Since passage of the Hatch-Waxman Act in 1984, generic drug companies have used its Abbreviated New Drug Application (ANDA) process to bring cheaper versions of brand-name drugs to market after their patents expire. In the past decade or so, generic drug companies have commonly applied for the Act’s Paragraph IV certification, which can let them sell generics years before patent expiration.
“We’ve seen a broader recognition among sophisticated businesspeople and investors of the economic opportunities associated with Paragraph IV filings,” says Morrison & Foerster partner David Doyle.
A Paragraph IV certification asserts that the branded drug patents are invalid or won’t be infringed by the generic drug. The branded drug company frequently responds with an infringement suit. The suit can trigger a 30-month stay of FDA approval. Last year the number of Paragraph IV suits reached an all-time high of 242, according to ParagraphFour.com, which tracks Paragraph IV activity.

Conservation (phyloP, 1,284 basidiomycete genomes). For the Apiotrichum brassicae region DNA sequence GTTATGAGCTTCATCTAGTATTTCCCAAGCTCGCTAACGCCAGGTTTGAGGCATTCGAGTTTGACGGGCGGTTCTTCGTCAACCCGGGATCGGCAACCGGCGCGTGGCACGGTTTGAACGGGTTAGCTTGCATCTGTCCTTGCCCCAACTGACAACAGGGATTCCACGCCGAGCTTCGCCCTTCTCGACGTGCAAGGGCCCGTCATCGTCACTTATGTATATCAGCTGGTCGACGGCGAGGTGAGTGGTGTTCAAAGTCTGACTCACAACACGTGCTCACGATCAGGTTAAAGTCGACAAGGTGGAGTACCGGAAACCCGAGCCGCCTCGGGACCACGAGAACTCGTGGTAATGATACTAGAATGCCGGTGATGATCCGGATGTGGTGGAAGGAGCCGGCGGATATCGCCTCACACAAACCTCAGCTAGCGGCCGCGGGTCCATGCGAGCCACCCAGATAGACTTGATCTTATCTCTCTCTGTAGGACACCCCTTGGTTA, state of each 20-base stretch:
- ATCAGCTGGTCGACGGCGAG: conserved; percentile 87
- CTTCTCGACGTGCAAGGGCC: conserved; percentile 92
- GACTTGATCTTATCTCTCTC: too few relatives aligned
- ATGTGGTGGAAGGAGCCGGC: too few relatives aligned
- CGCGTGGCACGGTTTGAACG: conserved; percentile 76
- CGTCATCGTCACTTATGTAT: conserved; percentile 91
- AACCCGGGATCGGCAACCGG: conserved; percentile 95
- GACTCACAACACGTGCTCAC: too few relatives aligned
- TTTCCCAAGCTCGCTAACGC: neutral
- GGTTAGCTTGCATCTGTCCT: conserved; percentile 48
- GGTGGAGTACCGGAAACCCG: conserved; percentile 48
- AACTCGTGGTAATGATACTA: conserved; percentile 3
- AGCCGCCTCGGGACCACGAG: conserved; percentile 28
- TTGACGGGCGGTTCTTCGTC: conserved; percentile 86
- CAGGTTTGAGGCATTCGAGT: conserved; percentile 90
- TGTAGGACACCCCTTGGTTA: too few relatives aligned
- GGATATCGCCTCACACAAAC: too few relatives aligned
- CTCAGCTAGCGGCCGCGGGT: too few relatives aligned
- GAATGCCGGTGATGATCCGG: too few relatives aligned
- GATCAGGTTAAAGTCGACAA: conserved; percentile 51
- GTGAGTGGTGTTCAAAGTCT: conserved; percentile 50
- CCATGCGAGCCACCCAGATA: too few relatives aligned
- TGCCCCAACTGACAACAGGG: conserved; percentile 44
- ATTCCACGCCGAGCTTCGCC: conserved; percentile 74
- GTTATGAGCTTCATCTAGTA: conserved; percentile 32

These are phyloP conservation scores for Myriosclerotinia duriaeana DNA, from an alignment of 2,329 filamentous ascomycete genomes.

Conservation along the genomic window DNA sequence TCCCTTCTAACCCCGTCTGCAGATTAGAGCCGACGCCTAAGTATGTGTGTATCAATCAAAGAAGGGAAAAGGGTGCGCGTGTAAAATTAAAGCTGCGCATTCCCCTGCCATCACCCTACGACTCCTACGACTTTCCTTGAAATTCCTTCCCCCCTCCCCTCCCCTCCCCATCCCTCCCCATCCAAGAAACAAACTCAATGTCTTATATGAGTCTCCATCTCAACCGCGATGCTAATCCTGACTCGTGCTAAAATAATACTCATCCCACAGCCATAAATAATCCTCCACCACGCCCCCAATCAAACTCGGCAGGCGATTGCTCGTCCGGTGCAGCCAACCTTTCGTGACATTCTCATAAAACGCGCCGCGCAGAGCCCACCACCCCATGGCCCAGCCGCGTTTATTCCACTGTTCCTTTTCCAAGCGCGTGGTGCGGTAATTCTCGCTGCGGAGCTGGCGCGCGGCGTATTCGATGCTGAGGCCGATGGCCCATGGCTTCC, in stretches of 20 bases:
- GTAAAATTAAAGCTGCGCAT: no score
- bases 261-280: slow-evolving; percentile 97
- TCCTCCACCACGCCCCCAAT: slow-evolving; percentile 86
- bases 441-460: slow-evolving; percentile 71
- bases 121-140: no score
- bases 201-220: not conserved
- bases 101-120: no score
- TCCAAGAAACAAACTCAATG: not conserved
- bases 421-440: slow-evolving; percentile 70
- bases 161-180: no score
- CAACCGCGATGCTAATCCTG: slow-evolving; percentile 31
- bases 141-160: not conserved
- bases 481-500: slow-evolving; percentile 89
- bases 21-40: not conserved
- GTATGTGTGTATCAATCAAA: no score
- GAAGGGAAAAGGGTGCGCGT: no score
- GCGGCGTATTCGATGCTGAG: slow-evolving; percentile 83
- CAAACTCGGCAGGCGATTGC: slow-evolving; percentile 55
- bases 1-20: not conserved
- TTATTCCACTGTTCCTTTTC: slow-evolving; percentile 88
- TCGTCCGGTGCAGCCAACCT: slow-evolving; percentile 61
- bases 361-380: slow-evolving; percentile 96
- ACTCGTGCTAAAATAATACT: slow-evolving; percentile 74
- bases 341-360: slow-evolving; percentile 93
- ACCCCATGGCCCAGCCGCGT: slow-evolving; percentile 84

Pursuing Paragraph IV can be a more expensive and riskier route to approval than waiting for expiration: if the generic drug company ends up losing a Paragraph IV infringement suit after it has begun marketing its generic version, it may have to pay damages. But a successful first-to file Paragraph IV applicant is entitled to a six-month market exclusivity period, during which the FDA can’t approve any other generic competitors. And that can be worth hundreds of millions to generic drug makers, says Doyle, especially in the case of blockbuster drugs such as Prozac, which was the subject of a Paragraph IV filing.